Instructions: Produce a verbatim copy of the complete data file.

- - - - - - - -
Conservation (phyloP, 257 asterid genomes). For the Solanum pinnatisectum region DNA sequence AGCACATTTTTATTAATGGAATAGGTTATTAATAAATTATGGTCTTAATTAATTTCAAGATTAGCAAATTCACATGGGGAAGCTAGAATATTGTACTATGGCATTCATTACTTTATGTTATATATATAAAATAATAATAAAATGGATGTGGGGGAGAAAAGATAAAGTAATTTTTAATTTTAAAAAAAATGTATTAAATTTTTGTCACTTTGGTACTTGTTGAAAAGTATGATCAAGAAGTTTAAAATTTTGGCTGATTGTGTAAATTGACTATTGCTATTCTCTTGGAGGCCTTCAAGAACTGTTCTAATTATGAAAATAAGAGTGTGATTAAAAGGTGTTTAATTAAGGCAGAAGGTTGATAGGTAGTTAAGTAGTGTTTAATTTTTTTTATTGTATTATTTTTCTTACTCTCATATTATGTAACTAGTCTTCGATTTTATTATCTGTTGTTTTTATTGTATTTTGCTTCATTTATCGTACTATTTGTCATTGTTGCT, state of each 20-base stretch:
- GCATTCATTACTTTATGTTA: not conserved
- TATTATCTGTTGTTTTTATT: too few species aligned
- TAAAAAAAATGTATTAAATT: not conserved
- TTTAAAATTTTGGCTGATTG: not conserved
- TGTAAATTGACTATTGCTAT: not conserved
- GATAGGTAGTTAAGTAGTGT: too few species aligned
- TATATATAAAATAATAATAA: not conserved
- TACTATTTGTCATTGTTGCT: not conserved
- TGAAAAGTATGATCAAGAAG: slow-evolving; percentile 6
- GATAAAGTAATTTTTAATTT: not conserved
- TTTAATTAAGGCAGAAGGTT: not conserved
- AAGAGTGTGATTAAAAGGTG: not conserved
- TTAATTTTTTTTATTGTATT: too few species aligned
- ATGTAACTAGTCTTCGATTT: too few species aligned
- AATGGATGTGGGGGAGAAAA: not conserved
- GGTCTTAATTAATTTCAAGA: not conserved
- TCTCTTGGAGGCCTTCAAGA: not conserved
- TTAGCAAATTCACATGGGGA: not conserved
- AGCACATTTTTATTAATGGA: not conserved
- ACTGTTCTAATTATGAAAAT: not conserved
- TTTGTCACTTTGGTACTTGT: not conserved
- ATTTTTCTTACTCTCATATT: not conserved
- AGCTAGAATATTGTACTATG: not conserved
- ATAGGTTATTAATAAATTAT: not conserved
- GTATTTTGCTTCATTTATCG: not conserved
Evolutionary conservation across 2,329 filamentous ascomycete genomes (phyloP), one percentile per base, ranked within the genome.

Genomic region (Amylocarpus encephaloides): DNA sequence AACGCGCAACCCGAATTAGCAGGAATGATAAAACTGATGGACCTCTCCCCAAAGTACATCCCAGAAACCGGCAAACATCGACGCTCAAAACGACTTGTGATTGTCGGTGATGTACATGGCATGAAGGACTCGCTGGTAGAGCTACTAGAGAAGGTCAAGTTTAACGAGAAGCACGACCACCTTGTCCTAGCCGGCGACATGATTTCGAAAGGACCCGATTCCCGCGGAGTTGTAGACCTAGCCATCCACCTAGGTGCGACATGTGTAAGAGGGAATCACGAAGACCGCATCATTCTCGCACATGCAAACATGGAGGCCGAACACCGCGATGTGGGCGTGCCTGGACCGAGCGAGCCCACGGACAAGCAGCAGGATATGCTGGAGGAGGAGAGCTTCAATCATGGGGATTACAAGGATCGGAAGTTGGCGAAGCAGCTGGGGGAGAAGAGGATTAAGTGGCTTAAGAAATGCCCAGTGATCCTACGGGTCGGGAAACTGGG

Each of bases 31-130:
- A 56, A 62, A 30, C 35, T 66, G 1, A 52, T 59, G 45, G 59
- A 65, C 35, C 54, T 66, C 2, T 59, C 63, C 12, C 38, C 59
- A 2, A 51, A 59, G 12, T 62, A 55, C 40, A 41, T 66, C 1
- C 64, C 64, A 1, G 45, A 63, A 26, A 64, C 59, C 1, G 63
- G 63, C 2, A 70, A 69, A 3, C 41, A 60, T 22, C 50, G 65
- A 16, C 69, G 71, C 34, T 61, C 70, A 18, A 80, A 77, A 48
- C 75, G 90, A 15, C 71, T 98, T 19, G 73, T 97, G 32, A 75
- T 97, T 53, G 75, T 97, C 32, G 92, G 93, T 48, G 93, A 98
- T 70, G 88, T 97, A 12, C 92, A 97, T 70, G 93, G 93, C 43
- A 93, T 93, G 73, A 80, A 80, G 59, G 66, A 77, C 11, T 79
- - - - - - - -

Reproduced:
Conservation (phyloP, 257 asterid genomes). For the Solanum pinnatisectum region DNA sequence AGCACATTTTTATTAATGGAATAGGTTATTAATAAATTATGGTCTTAATTAATTTCAAGATTAGCAAATTCACATGGGGAAGCTAGAATATTGTACTATGGCATTCATTACTTTATGTTATATATATAAAATAATAATAAAATGGATGTGGGGGAGAAAAGATAAAGTAATTTTTAATTTTAAAAAAAATGTATTAAATTTTTGTCACTTTGGTACTTGTTGAAAAGTATGATCAAGAAGTTTAAAATTTTGGCTGATTGTGTAAATTGACTATTGCTATTCTCTTGGAGGCCTTCAAGAACTGTTCTAATTATGAAAATAAGAGTGTGATTAAAAGGTGTTTAATTAAGGCAGAAGGTTGATAGGTAGTTAAGTAGTGTTTAATTTTTTTTATTGTATTATTTTTCTTACTCTCATATTATGTAACTAGTCTTCGATTTTATTATCTGTTGTTTTTATTGTATTTTGCTTCATTTATCGTACTATTTGTCATTGTTGCT, state of each 20-base stretch:
- GCATTCATTACTTTATGTTA: not conserved
- TATTATCTGTTGTTTTTATT: too few species aligned
- TAAAAAAAATGTATTAAATT: not conserved
- TTTAAAATTTTGGCTGATTG: not conserved
- TGTAAATTGACTATTGCTAT: not conserved
- GATAGGTAGTTAAGTAGTGT: too few species aligned
- TATATATAAAATAATAATAA: not conserved
- TACTATTTGTCATTGTTGCT: not conserved
- TGAAAAGTATGATCAAGAAG: slow-evolving; percentile 6
- GATAAAGTAATTTTTAATTT: not conserved
- TTTAATTAAGGCAGAAGGTT: not conserved
- AAGAGTGTGATTAAAAGGTG: not conserved
- TTAATTTTTTTTATTGTATT: too few species aligned
- ATGTAACTAGTCTTCGATTT: too few species aligned
- AATGGATGTGGGGGAGAAAA: not conserved
- GGTCTTAATTAATTTCAAGA: not conserved
- TCTCTTGGAGGCCTTCAAGA: not conserved
- TTAGCAAATTCACATGGGGA: not conserved
- AGCACATTTTTATTAATGGA: not conserved
- ACTGTTCTAATTATGAAAAT: not conserved
- TTTGTCACTTTGGTACTTGT: not conserved
- ATTTTTCTTACTCTCATATT: not conserved
- AGCTAGAATATTGTACTATG: not conserved
- ATAGGTTATTAATAAATTAT: not conserved
- GTATTTTGCTTCATTTATCG: not conserved
Evolutionary conservation across 2,329 filamentous ascomycete genomes (phyloP), one percentile per base, ranked within the genome.

Genomic region (Amylocarpus encephaloides): DNA sequence AACGCGCAACCCGAATTAGCAGGAATGATAAAACTGATGGACCTCTCCCCAAAGTACATCCCAGAAACCGGCAAACATCGACGCTCAAAACGACTTGTGATTGTCGGTGATGTACATGGCATGAAGGACTCGCTGGTAGAGCTACTAGAGAAGGTCAAGTTTAACGAGAAGCACGACCACCTTGTCCTAGCCGGCGACATGATTTCGAAAGGACCCGATTCCCGCGGAGTTGTAGACCTAGCCATCCACCTAGGTGCGACATGTGTAAGAGGGAATCACGAAGACCGCATCATTCTCGCACATGCAAACATGGAGGCCGAACACCGCGATGTGGGCGTGCCTGGACCGAGCGAGCCCACGGACAAGCAGCAGGATATGCTGGAGGAGGAGAGCTTCAATCATGGGGATTACAAGGATCGGAAGTTGGCGAAGCAGCTGGGGGAGAAGAGGATTAAGTGGCTTAAGAAATGCCCAGTGATCCTACGGGTCGGGAAACTGGG

Each of bases 31-130:
- A 56, A 62, A 30, C 35, T 66, G 1, A 52, T 59, G 45, G 59
- A 65, C 35, C 54, T 66, C 2, T 59, C 63, C 12, C 38, C 59
- A 2, A 51, A 59, G 12, T 62, A 55, C 40, A 41, T 66, C 1
- C 64, C 64, A 1, G 45, A 63, A 26, A 64, C 59, C 1, G 63
- G 63, C 2, A 70, A 69, A 3, C 41, A 60, T 22, C 50, G 65
- A 16, C 69, G 71, C 34, T 61, C 70, A 18, A 80, A 77, A 48
- C 75, G 90, A 15, C 71, T 98, T 19, G 73, T 97, G 32, A 75
- T 97, T 53, G 75, T 97, C 32, G 92, G 93, T 48, G 93, A 98
- T 70, G 88, T 97, A 12, C 92, A 97, T 70, G 93, G 93, C 43
- A 93, T 93, G 73, A 80, A 80, G 59, G 66, A 77, C 11, T 79